Triumph puts the Super Falcon on course to win yet more individual honours later in the year.

Motsepe arrives to head CAF

A decisive day for African football -- although it remains to be seen if the long-term consequences will be positive or negative -- was March 13, when South African billionaire Patrice Motsepe was elected as the new CAF president.

His arrival brought to an end the troubled reign of his predecessor Ahmad Ahmad, whose time at the helm increasingly lurched from controversy to controversy.

In the light of overwhelming support from FIFA president Gianni Infantino, Motsepe was ushered into the hotseat as his would-be rivals folded in behind him, and with his appointment, so too the wishes of world football's governing body being more closely aligned with those of Africa.

Iheanacho's FA Cup record

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Leicester City ultimately missed out on Champions League qualification following another late-season collapse, but it was nonetheless a year to remember for their Nigeria striker.

Iheanacho, who has so consistently flattered to deceive since arriving from Manchester City, finally hit his stride this term and ended the year with a career-high 12 Premier League goals.

He also broke new ground -- both personally and in an African context -- in the FA Cup, where he scored four during the campaign, including a double to eliminate Manchester United, and the semifinal winner to dispatch Southampton.

The highlight, of course, was defeating Chelsea to win the Foxes' first FA Cup, even if the contest did pass Iheanacho by.

Regardless, he will look back fondly on a campaign in which his brace against United both sent the Foxes to their first semi since 1982 and ensured he eclipsed Didier Drogba as the continent's all-time top scorer in the competition.

Since Iheanacho's FA Cup debut, no player has scored more than him in the oldest club tournament still in existence.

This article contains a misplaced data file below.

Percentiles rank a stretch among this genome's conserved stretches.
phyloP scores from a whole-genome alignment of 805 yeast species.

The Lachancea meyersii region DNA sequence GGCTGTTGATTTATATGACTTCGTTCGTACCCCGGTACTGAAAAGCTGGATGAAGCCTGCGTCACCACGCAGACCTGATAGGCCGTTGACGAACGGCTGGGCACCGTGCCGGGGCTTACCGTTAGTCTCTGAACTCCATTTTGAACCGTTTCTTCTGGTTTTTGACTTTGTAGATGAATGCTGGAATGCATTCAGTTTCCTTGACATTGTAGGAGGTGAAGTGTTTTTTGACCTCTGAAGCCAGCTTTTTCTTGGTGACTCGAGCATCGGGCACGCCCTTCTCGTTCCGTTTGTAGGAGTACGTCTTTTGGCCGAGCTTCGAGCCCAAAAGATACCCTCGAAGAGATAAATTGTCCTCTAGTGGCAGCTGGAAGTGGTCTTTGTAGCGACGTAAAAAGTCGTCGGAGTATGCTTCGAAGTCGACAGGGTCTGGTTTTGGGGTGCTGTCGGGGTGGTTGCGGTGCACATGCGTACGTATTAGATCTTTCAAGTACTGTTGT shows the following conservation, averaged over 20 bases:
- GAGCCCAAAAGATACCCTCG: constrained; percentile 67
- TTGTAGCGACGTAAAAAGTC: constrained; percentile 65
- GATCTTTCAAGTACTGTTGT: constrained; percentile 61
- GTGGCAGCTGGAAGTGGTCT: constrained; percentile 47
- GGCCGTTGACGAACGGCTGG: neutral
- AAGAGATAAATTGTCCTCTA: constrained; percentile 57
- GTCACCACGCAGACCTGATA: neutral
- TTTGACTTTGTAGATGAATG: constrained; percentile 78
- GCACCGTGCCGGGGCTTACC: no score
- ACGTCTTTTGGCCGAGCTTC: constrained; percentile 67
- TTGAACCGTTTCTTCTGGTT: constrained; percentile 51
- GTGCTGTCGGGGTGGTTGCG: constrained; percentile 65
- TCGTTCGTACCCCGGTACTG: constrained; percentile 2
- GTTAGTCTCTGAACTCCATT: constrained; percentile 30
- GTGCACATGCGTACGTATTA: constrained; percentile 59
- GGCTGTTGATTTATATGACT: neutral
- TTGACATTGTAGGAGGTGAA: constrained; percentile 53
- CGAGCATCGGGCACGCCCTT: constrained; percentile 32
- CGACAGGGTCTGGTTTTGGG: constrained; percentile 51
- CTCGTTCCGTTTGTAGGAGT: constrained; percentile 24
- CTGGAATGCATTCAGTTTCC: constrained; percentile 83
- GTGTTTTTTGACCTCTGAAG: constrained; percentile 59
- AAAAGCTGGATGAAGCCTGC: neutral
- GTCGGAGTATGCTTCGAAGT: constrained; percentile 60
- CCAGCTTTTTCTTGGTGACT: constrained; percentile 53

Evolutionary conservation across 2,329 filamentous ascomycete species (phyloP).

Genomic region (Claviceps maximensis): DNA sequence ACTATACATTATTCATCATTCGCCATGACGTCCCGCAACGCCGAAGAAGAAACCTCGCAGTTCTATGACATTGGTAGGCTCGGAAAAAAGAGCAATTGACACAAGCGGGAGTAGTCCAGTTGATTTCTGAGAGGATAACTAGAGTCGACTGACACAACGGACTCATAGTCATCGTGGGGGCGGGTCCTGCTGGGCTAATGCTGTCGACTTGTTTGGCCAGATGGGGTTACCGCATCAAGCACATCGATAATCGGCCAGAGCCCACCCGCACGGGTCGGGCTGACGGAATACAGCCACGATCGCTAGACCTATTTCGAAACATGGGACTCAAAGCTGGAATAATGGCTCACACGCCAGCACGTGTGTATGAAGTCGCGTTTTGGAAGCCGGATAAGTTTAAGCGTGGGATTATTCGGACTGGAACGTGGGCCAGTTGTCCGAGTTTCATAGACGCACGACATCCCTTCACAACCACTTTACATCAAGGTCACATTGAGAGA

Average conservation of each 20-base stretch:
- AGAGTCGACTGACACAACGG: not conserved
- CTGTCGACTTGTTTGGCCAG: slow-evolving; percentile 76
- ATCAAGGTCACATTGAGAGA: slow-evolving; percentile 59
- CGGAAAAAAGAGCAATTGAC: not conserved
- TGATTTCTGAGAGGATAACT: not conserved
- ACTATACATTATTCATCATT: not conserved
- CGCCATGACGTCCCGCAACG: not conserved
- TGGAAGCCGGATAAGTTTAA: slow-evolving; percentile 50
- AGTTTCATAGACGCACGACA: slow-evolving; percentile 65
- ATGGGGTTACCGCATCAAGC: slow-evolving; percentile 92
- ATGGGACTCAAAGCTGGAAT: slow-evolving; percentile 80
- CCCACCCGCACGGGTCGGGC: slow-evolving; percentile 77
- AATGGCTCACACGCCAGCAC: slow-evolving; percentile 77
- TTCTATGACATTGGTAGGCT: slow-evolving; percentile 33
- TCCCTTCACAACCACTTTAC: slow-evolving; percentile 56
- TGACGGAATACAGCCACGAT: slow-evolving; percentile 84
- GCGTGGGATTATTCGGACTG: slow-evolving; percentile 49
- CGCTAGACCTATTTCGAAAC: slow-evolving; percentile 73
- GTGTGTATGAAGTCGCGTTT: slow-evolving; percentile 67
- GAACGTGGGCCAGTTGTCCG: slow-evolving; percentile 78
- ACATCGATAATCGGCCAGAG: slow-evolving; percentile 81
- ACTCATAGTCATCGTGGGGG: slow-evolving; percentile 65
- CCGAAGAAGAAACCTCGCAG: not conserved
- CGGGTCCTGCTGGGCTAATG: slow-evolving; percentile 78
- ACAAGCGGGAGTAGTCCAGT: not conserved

International football returns...

Eleven months after international fixtures last took place, the continent's sides finally returned to action in October 2020, albeit still beneath the cloud of COVID-19 restrictions.

For many players in Africa, this international break represented the first time they had returned to any kind of action since the start of the pandemic, with many of Africa's domestic leagues only belatedly returning in 2021.

The FIFA window therefore represented a chance for national sides to reward players who had impressed over the previous 11 months with debut caps, to play friendlies in preparation for the November qualifiers, and for teammates to see each other again after a particularly testing year.

For much of the continent, it was a first genuine step forward to normality returning in African football.

... which leads to COVID controversies

However, despite the enthusiasm that accompanied the return of international football to Africa, it hasn't all been plain-sailing, with coronavirus restrictions and protocols generating some compelling stories of their own.

Gabon's night in the Banjul airport in November was one such instance, as Pierre-Emerick Aubameyang and his teammates were forced to spend the night sleeping on the floor of the terminal after being denied entry to Gambia.

The Arsenal striker -- one of the most decorated and well-paid players in the African game -- shared videos of the night and aimed accusations at CAF, while some of the country's delegation blamed Gambia for attempting to destabilise their opponents. Both teams ultimately qualified for Afcon.

There were parallels during the March qualifiers, when Benin refused to take to the field in Sierra Leone after being told by their hosts that several of their key players had tested positive at the last minute and would not be permitted to play.

Unwilling to accept the medical results presented to them, Benin refused to descend from the team bus, despite the barracking of local officials, while the Leone Stars were unwilling to relent on the 'positive' diagnoses.

CAF decided the two sides will contest a would-be playoff for the final AFCON qualifying berth next month.

Trezeguet vs Salah: Aston Villa 7-2 Liverpool

The most astonishing game of the season may have belonged to hat-trick hero Ollie Watkins, but there were mixed fortunes for two Egyptian stars in Trezeguet and Mohamed Salah, who were both exceptional on the day.

Salah -- in a microcosm of much of his season -- maintained his high standards with a brace as Liverpool wilted, while Trezeguet registered an assist in a barely believable triumph that sent shockwaves round the football world.

It was a sensational performance from Villa, a scintillating performance from Salah even though his team shipped seven, and yet again, African players were at the heart of the most outstanding football match of the season.